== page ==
Edward Dodwell was born in Dublin to an ancient and wealthy Irish family, and studied Classics and Archaeology at Trinity College, Cambridge. Being in possession of a large fortune and free from professional commitments, he dedicated himself to the study of Mediterranean cultures.
Dodwell travelled from 1801 to 1806 in Greece, which was then a part of the OttomanEmpire.
In 1801 he sailed to the Ionian Islands and the Troad with Atkins and the well-known traveller William Gell. In 1805 he visited continental Greece in the company of the painter Simone Pomardi, during which time they produced almost one thousand illustrations. These bring to life a vanished world that, since then, have enchanted European travelers and inspired their passionate pursuit of classical antiquity.
“Almost every rock, everypromontory, every river, is haunted by the shadows of themighty dead,” Dodwell wrote, conveying with aesthetic sensitivity the discovery of each place, the journey of exploration of an unknown landscape; and managing to combine monuments, history, and contemporary life.
Dodwell’s paintings contain an immense wealth of information on Greek public and domestic life during the years before the War of Independence. He was often invited to stay in the houses of prominent Greeks.
Apart from archaeological issues, he wrote about the dances, music and games of the Greeks, as well as about local insects and birds.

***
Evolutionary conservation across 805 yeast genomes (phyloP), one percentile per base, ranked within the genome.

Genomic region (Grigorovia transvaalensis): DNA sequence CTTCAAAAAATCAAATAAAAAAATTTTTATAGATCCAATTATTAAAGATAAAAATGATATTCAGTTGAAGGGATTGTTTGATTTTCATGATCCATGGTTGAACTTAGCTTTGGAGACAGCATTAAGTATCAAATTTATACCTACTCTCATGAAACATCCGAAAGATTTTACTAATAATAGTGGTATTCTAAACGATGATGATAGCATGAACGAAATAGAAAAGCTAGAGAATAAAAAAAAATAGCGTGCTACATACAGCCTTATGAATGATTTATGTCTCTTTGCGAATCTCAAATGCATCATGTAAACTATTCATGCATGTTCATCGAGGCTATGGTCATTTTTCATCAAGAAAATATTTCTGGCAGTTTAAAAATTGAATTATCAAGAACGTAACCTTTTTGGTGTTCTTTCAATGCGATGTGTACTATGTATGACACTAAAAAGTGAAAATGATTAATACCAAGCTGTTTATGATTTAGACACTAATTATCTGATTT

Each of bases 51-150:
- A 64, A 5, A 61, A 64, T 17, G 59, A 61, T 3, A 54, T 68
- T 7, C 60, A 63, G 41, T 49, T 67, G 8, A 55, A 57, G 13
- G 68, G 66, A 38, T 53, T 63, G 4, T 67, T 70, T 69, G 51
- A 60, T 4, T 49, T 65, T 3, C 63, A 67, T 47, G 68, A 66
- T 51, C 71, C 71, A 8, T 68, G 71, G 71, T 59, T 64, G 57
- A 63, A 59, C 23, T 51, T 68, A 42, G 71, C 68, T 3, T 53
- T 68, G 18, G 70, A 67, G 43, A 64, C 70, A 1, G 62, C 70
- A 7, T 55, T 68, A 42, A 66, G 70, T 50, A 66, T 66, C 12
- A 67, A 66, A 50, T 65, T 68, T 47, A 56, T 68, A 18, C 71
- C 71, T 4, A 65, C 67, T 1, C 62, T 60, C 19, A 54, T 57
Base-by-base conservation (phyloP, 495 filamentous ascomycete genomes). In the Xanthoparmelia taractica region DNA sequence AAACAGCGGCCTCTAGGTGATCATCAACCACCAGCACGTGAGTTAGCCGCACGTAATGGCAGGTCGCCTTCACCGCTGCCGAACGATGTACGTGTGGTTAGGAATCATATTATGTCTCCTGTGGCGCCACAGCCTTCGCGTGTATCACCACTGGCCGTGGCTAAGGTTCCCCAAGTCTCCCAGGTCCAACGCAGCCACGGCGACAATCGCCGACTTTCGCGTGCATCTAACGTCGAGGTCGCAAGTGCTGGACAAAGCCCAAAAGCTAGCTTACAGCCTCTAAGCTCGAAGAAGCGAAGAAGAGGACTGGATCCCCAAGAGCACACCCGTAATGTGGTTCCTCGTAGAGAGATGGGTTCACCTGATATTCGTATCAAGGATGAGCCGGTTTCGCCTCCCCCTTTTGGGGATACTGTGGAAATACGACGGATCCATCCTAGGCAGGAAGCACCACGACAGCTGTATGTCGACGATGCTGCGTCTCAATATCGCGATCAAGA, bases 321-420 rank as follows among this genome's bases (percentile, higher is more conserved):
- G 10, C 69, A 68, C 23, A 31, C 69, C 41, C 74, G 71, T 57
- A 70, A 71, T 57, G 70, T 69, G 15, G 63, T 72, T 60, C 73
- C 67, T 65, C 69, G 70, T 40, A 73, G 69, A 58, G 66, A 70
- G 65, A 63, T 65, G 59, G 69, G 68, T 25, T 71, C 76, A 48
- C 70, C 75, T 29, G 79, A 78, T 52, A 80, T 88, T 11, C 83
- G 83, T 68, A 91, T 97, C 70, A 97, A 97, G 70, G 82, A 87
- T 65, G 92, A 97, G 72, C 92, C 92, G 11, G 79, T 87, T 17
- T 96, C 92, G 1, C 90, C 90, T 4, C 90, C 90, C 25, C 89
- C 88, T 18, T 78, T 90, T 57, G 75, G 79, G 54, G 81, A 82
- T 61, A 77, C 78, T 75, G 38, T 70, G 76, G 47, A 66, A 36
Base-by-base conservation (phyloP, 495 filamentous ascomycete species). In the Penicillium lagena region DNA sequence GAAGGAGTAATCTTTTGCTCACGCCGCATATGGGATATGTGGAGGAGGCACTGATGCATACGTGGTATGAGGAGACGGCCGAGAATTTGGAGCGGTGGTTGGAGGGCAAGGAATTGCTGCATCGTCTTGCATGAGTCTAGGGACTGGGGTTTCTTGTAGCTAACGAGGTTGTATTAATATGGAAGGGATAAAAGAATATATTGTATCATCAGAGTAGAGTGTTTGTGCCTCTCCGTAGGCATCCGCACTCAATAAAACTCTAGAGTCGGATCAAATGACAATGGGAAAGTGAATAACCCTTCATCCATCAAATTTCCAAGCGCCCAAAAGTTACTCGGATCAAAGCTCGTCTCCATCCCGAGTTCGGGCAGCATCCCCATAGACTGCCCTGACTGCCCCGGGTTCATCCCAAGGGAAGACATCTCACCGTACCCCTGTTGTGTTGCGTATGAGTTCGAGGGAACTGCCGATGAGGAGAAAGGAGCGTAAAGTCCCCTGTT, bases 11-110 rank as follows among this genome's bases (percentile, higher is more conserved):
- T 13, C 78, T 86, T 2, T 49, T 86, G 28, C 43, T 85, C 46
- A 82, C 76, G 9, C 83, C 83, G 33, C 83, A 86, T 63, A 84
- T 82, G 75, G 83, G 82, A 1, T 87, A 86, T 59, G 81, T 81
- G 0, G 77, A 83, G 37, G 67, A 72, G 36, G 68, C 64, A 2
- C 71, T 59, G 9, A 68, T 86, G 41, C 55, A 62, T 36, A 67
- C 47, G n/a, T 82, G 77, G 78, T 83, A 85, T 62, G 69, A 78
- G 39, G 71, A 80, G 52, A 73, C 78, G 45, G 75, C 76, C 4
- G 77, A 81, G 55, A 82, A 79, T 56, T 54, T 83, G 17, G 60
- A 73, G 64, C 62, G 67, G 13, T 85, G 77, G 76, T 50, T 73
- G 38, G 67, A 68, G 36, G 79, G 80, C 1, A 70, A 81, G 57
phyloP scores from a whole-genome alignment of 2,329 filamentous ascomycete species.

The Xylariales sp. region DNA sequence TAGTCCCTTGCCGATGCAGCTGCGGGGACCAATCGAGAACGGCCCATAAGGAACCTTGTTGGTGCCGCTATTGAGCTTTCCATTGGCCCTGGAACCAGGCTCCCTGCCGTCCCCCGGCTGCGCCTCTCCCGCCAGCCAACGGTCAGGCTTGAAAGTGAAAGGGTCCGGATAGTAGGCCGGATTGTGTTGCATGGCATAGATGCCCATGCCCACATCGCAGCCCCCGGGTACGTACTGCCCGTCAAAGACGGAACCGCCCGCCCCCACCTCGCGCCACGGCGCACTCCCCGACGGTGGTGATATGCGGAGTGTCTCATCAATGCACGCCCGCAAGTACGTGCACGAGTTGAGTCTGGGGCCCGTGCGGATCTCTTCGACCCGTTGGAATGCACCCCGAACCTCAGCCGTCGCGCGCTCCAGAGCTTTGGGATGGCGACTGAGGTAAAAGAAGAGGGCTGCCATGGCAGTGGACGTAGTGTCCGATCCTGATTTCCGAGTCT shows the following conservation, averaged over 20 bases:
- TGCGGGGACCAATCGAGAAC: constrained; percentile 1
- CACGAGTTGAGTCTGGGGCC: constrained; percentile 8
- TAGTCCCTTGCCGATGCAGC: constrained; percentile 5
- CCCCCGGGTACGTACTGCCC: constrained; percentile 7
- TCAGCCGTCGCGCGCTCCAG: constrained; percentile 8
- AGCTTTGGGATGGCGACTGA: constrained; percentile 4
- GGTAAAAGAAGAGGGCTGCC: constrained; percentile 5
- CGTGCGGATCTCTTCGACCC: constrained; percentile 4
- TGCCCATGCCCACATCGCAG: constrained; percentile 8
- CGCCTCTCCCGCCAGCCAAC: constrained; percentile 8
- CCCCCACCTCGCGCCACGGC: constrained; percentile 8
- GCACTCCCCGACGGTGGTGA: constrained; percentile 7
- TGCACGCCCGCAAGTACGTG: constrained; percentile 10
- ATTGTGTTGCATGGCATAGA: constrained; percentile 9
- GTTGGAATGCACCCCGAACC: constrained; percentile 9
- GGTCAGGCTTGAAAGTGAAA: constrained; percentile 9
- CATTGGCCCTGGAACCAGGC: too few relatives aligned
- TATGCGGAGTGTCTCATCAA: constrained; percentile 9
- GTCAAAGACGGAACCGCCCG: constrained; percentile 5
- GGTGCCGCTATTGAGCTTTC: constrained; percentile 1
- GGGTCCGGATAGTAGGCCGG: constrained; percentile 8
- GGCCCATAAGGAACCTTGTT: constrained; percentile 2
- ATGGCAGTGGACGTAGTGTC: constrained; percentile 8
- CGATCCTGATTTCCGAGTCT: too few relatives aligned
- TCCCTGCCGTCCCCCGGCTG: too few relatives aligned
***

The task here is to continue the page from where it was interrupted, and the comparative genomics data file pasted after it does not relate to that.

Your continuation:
His observations are varied – he notes, for example, the presence of a number of black slaves in the town of Patras and elsewhere, writes of Ali Pasha’s extortions, and lists the products peculiar to each region.
Dodwell was in Athens in March 1805, while Lord Elgin’s crews were pillaging the sculptures of the Acropolis monuments.
Dodwell published A Classical and Topographical Tour through Greece (1819); Views inGreece, with thirty colored plates (1821); and Views and Descriptions of Cyclopian orPelasgic Remains in Italy and Greece (1834). These books are still of value to archaeologists today.
He subsequently lived in Naples and Rome, and married a woman thirty years his junior. Unfortunately he caught an illness and died in 1832, while exploring the mountains of Italy. His large archaeological collection, of coins, 115 bronzes and 143 vases, kept for a time in his house in Rome, was later sold to the Munich Glyptothek.